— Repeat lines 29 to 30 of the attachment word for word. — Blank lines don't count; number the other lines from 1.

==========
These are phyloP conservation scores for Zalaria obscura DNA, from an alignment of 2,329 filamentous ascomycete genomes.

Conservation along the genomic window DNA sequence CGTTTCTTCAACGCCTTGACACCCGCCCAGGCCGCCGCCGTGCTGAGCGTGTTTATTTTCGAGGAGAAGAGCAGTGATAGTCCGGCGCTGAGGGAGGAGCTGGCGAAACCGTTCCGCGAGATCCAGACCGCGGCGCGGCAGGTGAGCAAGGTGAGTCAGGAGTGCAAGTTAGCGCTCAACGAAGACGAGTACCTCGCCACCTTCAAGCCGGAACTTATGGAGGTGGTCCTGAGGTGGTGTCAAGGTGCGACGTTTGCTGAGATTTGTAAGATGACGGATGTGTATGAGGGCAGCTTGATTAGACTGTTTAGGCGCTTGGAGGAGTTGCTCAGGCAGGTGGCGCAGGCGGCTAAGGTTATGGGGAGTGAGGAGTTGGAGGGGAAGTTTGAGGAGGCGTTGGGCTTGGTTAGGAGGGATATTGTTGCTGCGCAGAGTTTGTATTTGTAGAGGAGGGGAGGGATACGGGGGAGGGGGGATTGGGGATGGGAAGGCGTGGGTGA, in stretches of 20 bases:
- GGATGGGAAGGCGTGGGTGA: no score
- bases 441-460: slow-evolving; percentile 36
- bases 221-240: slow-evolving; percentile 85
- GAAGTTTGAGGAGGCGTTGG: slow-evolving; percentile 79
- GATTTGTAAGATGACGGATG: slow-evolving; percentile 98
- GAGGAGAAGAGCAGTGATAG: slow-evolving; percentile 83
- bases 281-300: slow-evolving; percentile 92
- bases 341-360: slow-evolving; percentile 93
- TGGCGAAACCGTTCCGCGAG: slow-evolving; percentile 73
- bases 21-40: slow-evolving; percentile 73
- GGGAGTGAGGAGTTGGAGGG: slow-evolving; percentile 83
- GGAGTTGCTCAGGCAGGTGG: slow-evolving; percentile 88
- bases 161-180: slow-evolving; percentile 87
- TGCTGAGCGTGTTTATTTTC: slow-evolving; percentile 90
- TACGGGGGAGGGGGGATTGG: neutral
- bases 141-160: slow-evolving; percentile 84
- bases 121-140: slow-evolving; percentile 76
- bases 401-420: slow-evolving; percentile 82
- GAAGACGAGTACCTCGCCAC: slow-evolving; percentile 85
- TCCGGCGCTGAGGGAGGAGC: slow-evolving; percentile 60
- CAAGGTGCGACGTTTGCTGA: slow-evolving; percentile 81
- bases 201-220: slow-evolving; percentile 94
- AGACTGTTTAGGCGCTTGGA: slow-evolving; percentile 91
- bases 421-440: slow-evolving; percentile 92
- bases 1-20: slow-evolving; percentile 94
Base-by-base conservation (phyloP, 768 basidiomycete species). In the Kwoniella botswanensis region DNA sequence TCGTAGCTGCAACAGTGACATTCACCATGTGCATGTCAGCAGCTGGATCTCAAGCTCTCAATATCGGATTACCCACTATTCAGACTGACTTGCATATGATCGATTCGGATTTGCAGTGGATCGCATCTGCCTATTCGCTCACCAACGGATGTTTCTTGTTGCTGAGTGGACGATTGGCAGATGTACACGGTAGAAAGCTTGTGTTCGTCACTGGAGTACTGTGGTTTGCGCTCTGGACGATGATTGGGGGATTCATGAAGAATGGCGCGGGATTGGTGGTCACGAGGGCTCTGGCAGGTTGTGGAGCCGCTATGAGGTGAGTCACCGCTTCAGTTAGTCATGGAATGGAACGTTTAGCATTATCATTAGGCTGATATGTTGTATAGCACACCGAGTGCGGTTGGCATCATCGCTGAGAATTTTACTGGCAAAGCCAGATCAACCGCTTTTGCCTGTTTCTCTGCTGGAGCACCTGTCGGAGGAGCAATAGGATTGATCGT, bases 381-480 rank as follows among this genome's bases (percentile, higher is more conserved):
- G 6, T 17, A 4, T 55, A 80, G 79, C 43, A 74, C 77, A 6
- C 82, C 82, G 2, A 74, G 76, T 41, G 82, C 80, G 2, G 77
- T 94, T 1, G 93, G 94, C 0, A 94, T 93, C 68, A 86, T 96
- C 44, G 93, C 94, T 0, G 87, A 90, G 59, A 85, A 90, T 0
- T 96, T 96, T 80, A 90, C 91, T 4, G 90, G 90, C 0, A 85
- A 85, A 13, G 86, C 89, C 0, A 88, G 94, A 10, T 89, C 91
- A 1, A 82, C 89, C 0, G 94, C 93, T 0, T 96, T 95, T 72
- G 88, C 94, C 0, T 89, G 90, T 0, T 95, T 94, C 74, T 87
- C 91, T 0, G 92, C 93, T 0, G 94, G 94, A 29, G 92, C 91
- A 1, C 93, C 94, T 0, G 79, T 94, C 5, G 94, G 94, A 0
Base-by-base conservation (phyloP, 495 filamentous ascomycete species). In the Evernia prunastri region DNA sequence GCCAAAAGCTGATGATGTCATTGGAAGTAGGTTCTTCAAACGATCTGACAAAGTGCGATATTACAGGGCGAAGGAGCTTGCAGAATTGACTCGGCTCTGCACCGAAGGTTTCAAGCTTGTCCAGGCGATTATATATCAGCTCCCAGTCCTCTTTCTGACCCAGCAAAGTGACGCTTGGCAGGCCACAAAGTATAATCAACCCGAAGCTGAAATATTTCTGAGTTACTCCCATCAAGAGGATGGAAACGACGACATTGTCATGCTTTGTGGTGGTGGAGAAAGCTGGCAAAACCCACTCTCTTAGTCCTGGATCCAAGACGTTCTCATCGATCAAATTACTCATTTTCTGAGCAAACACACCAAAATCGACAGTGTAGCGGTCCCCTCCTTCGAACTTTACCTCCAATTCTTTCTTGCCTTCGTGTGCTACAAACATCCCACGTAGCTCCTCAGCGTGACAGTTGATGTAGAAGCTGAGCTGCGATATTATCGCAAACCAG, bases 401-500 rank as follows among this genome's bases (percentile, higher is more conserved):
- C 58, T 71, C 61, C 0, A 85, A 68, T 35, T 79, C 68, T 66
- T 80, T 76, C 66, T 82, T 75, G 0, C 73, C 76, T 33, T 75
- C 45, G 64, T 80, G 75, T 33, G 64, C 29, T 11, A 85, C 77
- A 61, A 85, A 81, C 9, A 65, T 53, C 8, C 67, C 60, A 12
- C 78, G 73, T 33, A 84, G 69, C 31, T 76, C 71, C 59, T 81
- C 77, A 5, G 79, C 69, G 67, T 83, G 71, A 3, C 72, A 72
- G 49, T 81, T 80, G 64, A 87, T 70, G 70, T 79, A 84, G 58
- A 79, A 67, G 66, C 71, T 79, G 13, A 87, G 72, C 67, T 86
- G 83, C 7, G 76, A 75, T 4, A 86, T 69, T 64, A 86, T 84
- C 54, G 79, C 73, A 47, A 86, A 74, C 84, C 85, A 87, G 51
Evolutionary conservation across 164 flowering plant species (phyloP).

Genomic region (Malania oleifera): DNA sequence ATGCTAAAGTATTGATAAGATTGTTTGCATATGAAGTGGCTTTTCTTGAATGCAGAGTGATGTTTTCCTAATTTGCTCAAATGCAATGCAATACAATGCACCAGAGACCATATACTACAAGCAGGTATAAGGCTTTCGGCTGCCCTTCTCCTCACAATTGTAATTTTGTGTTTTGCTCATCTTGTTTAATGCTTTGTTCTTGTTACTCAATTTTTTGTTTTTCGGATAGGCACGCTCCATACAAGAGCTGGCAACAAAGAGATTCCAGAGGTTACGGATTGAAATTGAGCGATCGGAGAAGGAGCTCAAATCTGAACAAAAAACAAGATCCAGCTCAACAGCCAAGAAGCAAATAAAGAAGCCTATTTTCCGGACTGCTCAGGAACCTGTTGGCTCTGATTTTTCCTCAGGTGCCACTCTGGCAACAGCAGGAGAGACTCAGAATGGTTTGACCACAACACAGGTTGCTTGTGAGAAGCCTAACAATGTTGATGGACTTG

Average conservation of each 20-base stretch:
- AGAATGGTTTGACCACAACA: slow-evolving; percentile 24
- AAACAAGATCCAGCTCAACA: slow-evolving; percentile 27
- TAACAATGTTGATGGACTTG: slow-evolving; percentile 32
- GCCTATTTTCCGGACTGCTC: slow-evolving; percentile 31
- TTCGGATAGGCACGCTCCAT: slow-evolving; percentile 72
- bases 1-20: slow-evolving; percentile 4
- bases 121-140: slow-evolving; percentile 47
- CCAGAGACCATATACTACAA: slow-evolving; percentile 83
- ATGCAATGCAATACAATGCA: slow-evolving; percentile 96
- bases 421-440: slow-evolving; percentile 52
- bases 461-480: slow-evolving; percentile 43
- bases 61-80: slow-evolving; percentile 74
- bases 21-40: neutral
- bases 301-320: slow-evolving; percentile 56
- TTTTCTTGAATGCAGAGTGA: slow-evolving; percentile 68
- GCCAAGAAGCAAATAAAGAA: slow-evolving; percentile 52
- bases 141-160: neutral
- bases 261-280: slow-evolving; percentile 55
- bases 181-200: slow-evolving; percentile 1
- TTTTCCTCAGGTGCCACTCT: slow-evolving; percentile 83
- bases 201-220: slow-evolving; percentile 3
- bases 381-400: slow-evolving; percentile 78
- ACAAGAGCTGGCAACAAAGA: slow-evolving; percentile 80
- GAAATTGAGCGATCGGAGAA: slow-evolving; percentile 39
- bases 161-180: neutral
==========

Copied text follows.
- G 6, T 17, A 4, T 55, A 80, G 79, C 43, A 74, C 77, A 6
- C 82, C 82, G 2, A 74, G 76, T 41, G 82, C 80, G 2, G 77